. Encephalitic arthropod-borne viruses are emerging as a significant cause of death and disability around the world. Understanding the mechanisms by which these viruses induce morbidity and mortality is important so that therapeutic interventions can be developed. Sindbis virus (SINV) is the prototypical alphavirus. While causing mild disease in humans, SINV results in encephalomyelitis in mice, paralleling the disease induced by closely related eastern, western, and Venezuelan equine encephalitis viruses, which cause outbreaks of encephalitis in the Americas. Virulence is dependent on both age and strain of mice as well as the SINV strain used for infection. TE, a SINV laboratory strain, results in fatal encephalomyelitis in suckling C57BL/6 (B6) mice and nonfatal encephalomyelitis in adult mice, making TE useful for studying clearance of viral RNA from the central nervous system (CNS). Our lab performs both intracranial (IC) and intranasal (IN) inoculations to infect mice with SINV. Preliminary studies show that while all B6 mice recover from TE infection after IC inoculation, 20-30% die following IN inoculation. Almost all of these moribund mice have gastric ulceration and intestinal bleeding, however SINV RNA is only detected within CNS tissue. Cytokine levels in the CNS and serum do not differ between moribund and sick mice. The primary goal of this proposal is to determine the differences in viral distribution and pathogenesis between mice that die and mice that recover following IN inoculation with TE. First, the distribution of viral antigen and RNA following IN and IC inoculation with SINV TE in B6 mice will be determined for 2 weeks post infection. Differences in distribution of viral antigen and RNA will be compared between moribund and sick mice following IN inoculation to determine if specific locations are infected when mice become moribund. Because TE infects neurons within the brainstem at these time points, the brainstem will be a focus. Second, specific brainstem pathology will be compared to determine if there is a correlation with severe disease resulting from autonomic dysfunction in moribund mice. Differences in immune-mediated and viral-induced pathological changes within the brainstem will be compared between moribund and sick mice. Potential autonomic dysfunction as a cause of death will then be assessed in infected mice by measuring heart rate and blood pressure variability as direct measures of autonomic nervous system function. Gastrin levels in TE-infected mice will be measured to determine if levels are increased and lead to excessive acid secretion and gastric ulceration further indicating brainstem dysfunction in moribund mice. Lastly, viral antigen and RNA within the brainstem will be analyzed to determine if disruption of specific structures leads to autonomic dysfunction and correlates with TE-induced mortality. Determining the mechanism by which a nonfatal SINV strain only results in mortality following IN inoculation will increase our understanding of the mechanisms of viral propagation within the CNS that lead to mortality and identify relevant therapeutic interventions.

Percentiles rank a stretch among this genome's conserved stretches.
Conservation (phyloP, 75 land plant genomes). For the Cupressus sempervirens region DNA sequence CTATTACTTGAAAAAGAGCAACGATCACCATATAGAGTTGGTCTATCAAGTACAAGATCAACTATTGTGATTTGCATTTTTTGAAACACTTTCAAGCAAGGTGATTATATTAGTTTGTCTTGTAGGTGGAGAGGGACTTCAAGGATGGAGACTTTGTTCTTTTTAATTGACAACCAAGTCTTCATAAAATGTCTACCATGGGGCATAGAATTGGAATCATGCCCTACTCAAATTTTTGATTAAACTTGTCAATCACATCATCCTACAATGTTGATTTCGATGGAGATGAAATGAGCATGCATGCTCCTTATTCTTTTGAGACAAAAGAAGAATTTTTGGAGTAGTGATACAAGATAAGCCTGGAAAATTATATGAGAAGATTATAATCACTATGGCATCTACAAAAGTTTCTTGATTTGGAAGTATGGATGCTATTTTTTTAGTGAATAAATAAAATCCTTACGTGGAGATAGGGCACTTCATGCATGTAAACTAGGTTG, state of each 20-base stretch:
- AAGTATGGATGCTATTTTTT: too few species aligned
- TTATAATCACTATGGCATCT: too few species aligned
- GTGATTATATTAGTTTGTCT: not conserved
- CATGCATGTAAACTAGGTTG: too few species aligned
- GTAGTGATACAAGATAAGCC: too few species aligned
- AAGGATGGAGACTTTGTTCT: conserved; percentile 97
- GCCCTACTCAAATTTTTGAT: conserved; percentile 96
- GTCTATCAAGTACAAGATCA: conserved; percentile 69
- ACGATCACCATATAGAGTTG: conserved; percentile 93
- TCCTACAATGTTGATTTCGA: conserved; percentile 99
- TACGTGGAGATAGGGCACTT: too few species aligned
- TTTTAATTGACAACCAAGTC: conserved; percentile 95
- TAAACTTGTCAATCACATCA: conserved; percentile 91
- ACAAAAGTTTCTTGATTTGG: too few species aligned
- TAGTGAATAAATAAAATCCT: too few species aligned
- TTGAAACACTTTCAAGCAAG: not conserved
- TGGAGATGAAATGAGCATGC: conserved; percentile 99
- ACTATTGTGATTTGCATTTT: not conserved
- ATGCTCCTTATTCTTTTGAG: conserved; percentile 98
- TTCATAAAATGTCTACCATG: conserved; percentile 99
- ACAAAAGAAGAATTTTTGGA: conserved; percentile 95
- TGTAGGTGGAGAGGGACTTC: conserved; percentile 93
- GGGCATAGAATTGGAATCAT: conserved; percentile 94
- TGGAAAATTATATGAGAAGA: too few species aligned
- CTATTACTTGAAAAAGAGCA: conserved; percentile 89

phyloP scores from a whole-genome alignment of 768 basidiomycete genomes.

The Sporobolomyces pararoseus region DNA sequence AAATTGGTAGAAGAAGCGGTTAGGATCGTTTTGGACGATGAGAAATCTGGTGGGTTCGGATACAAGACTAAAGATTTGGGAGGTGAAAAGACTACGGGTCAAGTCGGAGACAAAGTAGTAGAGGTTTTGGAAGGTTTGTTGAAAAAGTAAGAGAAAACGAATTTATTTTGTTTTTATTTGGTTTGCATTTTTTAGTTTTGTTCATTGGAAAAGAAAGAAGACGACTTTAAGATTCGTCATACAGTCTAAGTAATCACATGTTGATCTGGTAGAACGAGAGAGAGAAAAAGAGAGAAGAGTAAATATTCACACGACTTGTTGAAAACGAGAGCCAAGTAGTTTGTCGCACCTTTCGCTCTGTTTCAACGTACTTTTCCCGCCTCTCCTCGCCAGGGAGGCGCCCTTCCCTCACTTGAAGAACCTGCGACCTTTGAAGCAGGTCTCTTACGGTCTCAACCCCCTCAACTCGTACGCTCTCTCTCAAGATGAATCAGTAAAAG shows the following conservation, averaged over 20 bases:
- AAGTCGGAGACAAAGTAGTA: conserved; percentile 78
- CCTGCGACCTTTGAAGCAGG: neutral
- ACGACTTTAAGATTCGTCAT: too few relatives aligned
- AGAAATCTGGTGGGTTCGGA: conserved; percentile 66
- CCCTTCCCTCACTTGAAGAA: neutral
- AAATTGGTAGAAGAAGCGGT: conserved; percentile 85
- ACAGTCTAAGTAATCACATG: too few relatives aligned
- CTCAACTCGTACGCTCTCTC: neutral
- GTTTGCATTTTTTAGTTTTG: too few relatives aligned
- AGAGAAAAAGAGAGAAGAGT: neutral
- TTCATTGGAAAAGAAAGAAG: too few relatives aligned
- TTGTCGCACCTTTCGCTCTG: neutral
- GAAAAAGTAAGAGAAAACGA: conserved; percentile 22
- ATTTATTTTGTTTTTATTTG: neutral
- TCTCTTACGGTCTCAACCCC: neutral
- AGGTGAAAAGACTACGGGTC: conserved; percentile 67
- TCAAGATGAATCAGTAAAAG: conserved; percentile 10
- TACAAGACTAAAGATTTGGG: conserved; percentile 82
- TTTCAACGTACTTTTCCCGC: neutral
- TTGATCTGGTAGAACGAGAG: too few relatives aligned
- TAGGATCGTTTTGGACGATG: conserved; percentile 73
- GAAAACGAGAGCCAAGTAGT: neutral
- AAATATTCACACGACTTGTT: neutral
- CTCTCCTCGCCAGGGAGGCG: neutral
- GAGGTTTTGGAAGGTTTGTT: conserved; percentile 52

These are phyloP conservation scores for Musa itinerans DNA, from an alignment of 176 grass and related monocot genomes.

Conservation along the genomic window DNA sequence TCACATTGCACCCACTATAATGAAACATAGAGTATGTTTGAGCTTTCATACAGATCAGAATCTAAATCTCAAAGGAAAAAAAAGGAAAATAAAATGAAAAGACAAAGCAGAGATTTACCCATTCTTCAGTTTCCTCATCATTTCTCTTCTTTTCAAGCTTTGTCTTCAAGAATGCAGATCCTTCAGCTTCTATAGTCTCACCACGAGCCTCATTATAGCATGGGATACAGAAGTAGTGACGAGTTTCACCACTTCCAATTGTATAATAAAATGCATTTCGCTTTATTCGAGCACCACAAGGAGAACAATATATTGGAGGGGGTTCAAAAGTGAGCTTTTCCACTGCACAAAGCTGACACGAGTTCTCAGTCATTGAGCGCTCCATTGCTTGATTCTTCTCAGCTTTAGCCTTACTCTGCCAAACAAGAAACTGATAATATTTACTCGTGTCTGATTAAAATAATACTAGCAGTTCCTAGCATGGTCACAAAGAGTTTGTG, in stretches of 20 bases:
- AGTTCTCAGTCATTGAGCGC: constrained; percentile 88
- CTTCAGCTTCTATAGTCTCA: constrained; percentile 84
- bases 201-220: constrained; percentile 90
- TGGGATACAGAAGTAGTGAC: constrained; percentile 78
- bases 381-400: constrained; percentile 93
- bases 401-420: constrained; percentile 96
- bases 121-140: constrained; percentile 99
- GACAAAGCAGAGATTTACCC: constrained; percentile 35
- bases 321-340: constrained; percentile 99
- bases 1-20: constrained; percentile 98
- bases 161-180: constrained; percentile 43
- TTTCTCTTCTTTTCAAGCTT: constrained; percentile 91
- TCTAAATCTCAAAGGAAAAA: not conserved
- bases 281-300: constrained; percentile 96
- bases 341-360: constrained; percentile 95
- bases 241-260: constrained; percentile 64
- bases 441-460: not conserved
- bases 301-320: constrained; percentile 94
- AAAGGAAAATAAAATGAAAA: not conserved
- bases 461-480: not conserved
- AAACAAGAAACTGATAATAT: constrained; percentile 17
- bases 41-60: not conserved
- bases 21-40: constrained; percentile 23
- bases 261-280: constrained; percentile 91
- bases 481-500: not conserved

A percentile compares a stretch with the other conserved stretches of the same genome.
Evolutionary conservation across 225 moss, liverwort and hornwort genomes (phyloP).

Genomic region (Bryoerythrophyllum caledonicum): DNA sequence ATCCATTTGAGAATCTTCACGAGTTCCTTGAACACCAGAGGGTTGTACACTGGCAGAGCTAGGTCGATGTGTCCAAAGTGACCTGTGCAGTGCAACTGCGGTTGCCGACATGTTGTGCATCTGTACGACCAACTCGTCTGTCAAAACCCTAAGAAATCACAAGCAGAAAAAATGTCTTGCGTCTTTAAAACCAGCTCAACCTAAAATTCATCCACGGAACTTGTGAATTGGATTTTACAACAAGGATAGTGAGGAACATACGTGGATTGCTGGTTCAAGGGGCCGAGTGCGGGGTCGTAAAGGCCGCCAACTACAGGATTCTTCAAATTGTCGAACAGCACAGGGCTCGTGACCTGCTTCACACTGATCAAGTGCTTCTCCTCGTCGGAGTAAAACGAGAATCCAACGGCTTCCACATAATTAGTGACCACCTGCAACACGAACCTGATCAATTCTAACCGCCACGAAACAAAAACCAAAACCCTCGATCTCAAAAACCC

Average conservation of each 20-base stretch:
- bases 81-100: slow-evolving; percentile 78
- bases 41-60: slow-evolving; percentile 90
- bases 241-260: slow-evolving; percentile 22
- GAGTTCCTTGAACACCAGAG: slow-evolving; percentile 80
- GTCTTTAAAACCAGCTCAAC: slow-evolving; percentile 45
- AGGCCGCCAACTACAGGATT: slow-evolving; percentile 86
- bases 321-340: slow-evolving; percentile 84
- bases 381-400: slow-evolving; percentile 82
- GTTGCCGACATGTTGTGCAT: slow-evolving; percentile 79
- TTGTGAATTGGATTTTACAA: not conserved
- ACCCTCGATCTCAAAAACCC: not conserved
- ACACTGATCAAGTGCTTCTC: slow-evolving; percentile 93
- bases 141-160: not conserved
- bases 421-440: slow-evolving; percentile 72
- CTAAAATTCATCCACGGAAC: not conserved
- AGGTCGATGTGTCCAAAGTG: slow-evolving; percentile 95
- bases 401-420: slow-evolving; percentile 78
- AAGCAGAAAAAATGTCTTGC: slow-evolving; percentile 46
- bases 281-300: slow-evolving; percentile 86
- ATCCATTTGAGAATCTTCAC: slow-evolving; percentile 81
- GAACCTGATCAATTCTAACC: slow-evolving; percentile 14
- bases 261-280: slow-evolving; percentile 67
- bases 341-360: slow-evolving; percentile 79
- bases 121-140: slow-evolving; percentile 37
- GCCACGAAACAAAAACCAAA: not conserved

Public Health Relevance

Encephalitic arthropod-borne viruses are an emerging and significant cause of morbidity and mortality worldwide. The proposed research determines the mechanism by which a nonfatal laboratory strain of Sindbis virus, an encephalitic arthropod-borne alphavirus, results in a 20-30% mortality rate following intranasal inoculation in C57BL/6 mice. It is important to understand the mechanisms of viral propagation within the central nervous system that lead to mortality for effective therapeutic development.

National Institute of Health (NIH)
National Institute of Neurological Disorders and Stroke (NINDS)
Predoctoral Individual National Research Service Award (F31)
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Special Emphasis Panel (ZRG1)
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Wong, May
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Johns Hopkins University
Schools of Public Health
United States
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